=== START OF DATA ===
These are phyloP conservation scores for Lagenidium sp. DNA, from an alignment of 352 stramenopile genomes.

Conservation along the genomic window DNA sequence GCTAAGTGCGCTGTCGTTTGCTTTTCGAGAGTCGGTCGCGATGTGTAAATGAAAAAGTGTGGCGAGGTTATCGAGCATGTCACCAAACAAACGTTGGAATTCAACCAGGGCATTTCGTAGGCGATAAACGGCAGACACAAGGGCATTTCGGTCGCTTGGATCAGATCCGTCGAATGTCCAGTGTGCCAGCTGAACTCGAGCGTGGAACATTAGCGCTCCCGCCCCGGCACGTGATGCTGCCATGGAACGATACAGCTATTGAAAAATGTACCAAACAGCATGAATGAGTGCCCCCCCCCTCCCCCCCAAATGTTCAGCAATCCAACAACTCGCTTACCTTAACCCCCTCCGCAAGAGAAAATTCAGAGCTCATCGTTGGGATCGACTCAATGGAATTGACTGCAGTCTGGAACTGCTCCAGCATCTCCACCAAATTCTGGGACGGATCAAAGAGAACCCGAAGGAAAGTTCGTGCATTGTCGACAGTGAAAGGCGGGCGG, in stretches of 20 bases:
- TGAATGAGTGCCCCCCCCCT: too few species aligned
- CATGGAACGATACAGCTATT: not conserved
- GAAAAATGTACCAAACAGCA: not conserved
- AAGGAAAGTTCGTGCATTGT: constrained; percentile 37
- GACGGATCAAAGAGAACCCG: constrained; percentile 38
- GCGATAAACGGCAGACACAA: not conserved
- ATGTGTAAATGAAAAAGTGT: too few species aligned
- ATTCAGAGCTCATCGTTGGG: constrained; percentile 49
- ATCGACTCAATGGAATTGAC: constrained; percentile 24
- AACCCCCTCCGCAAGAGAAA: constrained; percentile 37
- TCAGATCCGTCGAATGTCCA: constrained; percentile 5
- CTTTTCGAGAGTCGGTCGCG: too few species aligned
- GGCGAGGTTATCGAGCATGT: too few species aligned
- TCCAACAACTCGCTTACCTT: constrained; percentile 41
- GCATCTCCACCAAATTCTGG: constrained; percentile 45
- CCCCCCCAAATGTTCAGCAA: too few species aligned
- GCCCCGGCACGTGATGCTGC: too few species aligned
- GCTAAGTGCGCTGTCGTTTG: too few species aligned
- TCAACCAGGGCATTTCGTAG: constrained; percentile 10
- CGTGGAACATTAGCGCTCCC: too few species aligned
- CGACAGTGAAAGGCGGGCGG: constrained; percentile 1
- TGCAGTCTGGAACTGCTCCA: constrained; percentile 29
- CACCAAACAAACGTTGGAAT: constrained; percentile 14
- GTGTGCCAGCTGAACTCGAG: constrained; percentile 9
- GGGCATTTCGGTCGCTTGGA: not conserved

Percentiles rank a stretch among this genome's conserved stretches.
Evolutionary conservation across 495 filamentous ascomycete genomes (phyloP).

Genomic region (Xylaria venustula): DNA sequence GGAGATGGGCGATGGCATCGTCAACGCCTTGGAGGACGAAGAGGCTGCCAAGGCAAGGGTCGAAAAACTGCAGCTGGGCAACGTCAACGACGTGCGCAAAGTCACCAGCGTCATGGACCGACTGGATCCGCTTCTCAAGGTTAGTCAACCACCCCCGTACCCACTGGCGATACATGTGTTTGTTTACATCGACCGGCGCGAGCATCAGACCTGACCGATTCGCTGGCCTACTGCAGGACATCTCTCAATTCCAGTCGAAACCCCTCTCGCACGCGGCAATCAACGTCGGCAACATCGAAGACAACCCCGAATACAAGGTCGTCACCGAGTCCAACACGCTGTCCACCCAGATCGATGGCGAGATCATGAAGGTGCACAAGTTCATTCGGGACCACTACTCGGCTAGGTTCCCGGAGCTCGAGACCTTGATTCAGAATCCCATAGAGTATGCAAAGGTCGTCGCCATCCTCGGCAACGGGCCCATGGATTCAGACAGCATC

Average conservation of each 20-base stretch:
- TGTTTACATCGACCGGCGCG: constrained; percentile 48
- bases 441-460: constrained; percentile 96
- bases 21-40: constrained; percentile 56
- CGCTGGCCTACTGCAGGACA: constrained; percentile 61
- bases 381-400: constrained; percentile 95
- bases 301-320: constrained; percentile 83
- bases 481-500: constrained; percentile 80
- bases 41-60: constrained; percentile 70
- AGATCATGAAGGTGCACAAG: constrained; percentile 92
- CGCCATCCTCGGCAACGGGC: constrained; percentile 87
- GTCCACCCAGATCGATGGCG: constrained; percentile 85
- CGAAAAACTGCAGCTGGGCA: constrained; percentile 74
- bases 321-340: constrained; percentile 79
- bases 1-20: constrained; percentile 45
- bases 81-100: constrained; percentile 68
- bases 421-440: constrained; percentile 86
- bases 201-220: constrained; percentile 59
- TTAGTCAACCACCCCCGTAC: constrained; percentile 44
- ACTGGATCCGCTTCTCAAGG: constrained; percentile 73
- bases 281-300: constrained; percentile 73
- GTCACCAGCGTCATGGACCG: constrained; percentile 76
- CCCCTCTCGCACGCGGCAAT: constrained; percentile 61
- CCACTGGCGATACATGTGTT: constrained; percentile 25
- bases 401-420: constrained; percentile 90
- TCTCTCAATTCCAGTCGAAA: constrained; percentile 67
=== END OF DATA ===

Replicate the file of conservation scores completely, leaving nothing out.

These are phyloP conservation scores for Lagenidium sp. DNA, from an alignment of 352 stramenopile genomes.

Conservation along the genomic window DNA sequence GCTAAGTGCGCTGTCGTTTGCTTTTCGAGAGTCGGTCGCGATGTGTAAATGAAAAAGTGTGGCGAGGTTATCGAGCATGTCACCAAACAAACGTTGGAATTCAACCAGGGCATTTCGTAGGCGATAAACGGCAGACACAAGGGCATTTCGGTCGCTTGGATCAGATCCGTCGAATGTCCAGTGTGCCAGCTGAACTCGAGCGTGGAACATTAGCGCTCCCGCCCCGGCACGTGATGCTGCCATGGAACGATACAGCTATTGAAAAATGTACCAAACAGCATGAATGAGTGCCCCCCCCCTCCCCCCCAAATGTTCAGCAATCCAACAACTCGCTTACCTTAACCCCCTCCGCAAGAGAAAATTCAGAGCTCATCGTTGGGATCGACTCAATGGAATTGACTGCAGTCTGGAACTGCTCCAGCATCTCCACCAAATTCTGGGACGGATCAAAGAGAACCCGAAGGAAAGTTCGTGCATTGTCGACAGTGAAAGGCGGGCGG, in stretches of 20 bases:
- TGAATGAGTGCCCCCCCCCT: too few species aligned
- CATGGAACGATACAGCTATT: not conserved
- GAAAAATGTACCAAACAGCA: not conserved
- AAGGAAAGTTCGTGCATTGT: constrained; percentile 37
- GACGGATCAAAGAGAACCCG: constrained; percentile 38
- GCGATAAACGGCAGACACAA: not conserved
- ATGTGTAAATGAAAAAGTGT: too few species aligned
- ATTCAGAGCTCATCGTTGGG: constrained; percentile 49
- ATCGACTCAATGGAATTGAC: constrained; percentile 24
- AACCCCCTCCGCAAGAGAAA: constrained; percentile 37
- TCAGATCCGTCGAATGTCCA: constrained; percentile 5
- CTTTTCGAGAGTCGGTCGCG: too few species aligned
- GGCGAGGTTATCGAGCATGT: too few species aligned
- TCCAACAACTCGCTTACCTT: constrained; percentile 41
- GCATCTCCACCAAATTCTGG: constrained; percentile 45
- CCCCCCCAAATGTTCAGCAA: too few species aligned
- GCCCCGGCACGTGATGCTGC: too few species aligned
- GCTAAGTGCGCTGTCGTTTG: too few species aligned
- TCAACCAGGGCATTTCGTAG: constrained; percentile 10
- CGTGGAACATTAGCGCTCCC: too few species aligned
- CGACAGTGAAAGGCGGGCGG: constrained; percentile 1
- TGCAGTCTGGAACTGCTCCA: constrained; percentile 29
- CACCAAACAAACGTTGGAAT: constrained; percentile 14
- GTGTGCCAGCTGAACTCGAG: constrained; percentile 9
- GGGCATTTCGGTCGCTTGGA: not conserved

Percentiles rank a stretch among this genome's conserved stretches.
Evolutionary conservation across 495 filamentous ascomycete genomes (phyloP).

Genomic region (Xylaria venustula): DNA sequence GGAGATGGGCGATGGCATCGTCAACGCCTTGGAGGACGAAGAGGCTGCCAAGGCAAGGGTCGAAAAACTGCAGCTGGGCAACGTCAACGACGTGCGCAAAGTCACCAGCGTCATGGACCGACTGGATCCGCTTCTCAAGGTTAGTCAACCACCCCCGTACCCACTGGCGATACATGTGTTTGTTTACATCGACCGGCGCGAGCATCAGACCTGACCGATTCGCTGGCCTACTGCAGGACATCTCTCAATTCCAGTCGAAACCCCTCTCGCACGCGGCAATCAACGTCGGCAACATCGAAGACAACCCCGAATACAAGGTCGTCACCGAGTCCAACACGCTGTCCACCCAGATCGATGGCGAGATCATGAAGGTGCACAAGTTCATTCGGGACCACTACTCGGCTAGGTTCCCGGAGCTCGAGACCTTGATTCAGAATCCCATAGAGTATGCAAAGGTCGTCGCCATCCTCGGCAACGGGCCCATGGATTCAGACAGCATC

Average conservation of each 20-base stretch:
- TGTTTACATCGACCGGCGCG: constrained; percentile 48
- bases 441-460: constrained; percentile 96
- bases 21-40: constrained; percentile 56
- CGCTGGCCTACTGCAGGACA: constrained; percentile 61
- bases 381-400: constrained; percentile 95
- bases 301-320: constrained; percentile 83
- bases 481-500: constrained; percentile 80
- bases 41-60: constrained; percentile 70
- AGATCATGAAGGTGCACAAG: constrained; percentile 92
- CGCCATCCTCGGCAACGGGC: constrained; percentile 87
- GTCCACCCAGATCGATGGCG: constrained; percentile 85
- CGAAAAACTGCAGCTGGGCA: constrained; percentile 74
- bases 321-340: constrained; percentile 79
- bases 1-20: constrained; percentile 45
- bases 81-100: constrained; percentile 68
- bases 421-440: constrained; percentile 86
- bases 201-220: constrained; percentile 59
- TTAGTCAACCACCCCCGTAC: constrained; percentile 44
- ACTGGATCCGCTTCTCAAGG: constrained; percentile 73
- bases 281-300: constrained; percentile 73
- GTCACCAGCGTCATGGACCG: constrained; percentile 76
- CCCCTCTCGCACGCGGCAAT: constrained; percentile 61
- CCACTGGCGATACATGTGTT: constrained; percentile 25
- bases 401-420: constrained; percentile 90
- TCTCTCAATTCCAGTCGAAA: constrained; percentile 67